Re: Configuration Warning Sys at T/O

From:         shevell@leland.stanford.edu (Richard Shevell)
Organization: Stanford University, Dept. of Aero/Astro
Date:         01 Feb 95 08:24:37 
References:   1 2 3 4
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In article <airliners.1995.82@ohare.Chicago.COM>, polo@SEDS.LPL.Arizona.EDU
(Tomasz Natkanski) wrote:

> Martin at Staffs University, UK (entmlf@cr41.staffs.ac.uk) wrote:
> : R. Solene wrote:-
> 
> : >After all, didn't the cockpit crew of a Northwest MD-80 forget to
> : >extend the wing flaps (via mechanical actuation) just prior to take-off
> : >causing a crash and the deaths of some 160 passengers?  
> 
> : SURELY that can't happen any more!  I thought that after the BA 747 crash 
> : at Nairobi, in the 70's, full takeoff configuration warning systems
> : were mandatory, in all ICAO states?   They would sound a siren if
> : anything was amiss (flaps, slats, speedbrakes, spoilers etc) when
> : the throttle was advanced for take-off?  

The Northwest MD-80 had a previous flight that day with a prolonged taxi
after landing.  Every time they had to advance the throttle to taxi
further, the siren  (or horn) sounded.  Annoyed, one of the pilots reached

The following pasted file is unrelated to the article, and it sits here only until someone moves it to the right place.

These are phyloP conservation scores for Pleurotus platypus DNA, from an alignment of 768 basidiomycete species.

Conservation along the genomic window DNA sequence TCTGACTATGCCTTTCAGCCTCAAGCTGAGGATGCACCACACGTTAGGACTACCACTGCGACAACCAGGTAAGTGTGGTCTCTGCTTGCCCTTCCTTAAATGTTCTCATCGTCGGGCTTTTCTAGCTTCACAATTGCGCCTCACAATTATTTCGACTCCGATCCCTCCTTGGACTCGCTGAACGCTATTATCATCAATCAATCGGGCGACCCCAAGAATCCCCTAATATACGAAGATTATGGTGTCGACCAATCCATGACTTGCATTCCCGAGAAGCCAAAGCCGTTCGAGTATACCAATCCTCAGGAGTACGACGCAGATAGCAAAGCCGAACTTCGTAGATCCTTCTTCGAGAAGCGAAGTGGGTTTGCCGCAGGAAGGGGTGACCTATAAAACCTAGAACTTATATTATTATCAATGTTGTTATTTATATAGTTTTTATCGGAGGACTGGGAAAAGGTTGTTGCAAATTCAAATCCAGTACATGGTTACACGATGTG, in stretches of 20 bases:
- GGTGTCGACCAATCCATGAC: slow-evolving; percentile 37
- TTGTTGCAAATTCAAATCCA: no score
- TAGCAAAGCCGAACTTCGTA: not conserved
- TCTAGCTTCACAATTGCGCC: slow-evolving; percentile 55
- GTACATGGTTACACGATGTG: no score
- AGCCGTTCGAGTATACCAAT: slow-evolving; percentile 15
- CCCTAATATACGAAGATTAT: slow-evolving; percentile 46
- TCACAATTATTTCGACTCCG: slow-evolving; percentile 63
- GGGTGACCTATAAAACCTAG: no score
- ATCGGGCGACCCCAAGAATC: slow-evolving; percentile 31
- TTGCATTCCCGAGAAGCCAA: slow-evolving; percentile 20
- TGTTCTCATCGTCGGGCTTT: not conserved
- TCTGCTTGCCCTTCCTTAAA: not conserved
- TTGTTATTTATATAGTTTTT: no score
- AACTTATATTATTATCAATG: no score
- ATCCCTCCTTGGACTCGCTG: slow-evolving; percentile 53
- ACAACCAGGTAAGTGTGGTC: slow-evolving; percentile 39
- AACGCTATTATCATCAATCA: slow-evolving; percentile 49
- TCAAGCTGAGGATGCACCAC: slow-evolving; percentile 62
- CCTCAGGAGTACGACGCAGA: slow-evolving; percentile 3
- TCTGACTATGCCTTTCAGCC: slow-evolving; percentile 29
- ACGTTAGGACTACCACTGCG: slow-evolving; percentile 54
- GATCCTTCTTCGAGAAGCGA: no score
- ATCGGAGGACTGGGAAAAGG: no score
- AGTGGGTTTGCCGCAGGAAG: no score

up and pulled the flaps-up warning circuit breaker, and forgot to reset it
later.  On the subsequent takeoff (I do not know if it was the same crew) a
tower communication interrupted the check list routine just before the flap
setting item.  When the crew got back to the check list, they returned too
far down the list and missed the flaps.  And the warning horn had been
disabled.  As with most accidents a double failure plus fate was
responsible.  The horn check had been a checklist item only for the first
flight of the day.  I believe that after this accident Northwest added the
horn to the standard pre-takeoff list. 

> I was once on a Lufthansa flight from Warsaw to Frankfurt and the A 310 
> we flew in didn't extend flaps during take off. Nothing happened, we got 
> airborn without any problems despite the fact that the plane was almost full.
> Does anyone know if this practice is common for A 310 and perhaps for 
> other airliners?

Many twin engine transports with leading edge slats at high takeoff weights
use small or zero flap angle for takeoff.  The slat is a powerful tool for
increasing the maximum lift coefficient, and thereby reducing the stall
speed, all by itself.

-- 
Richard Shevell
Email: shevell@leland.stanford.edu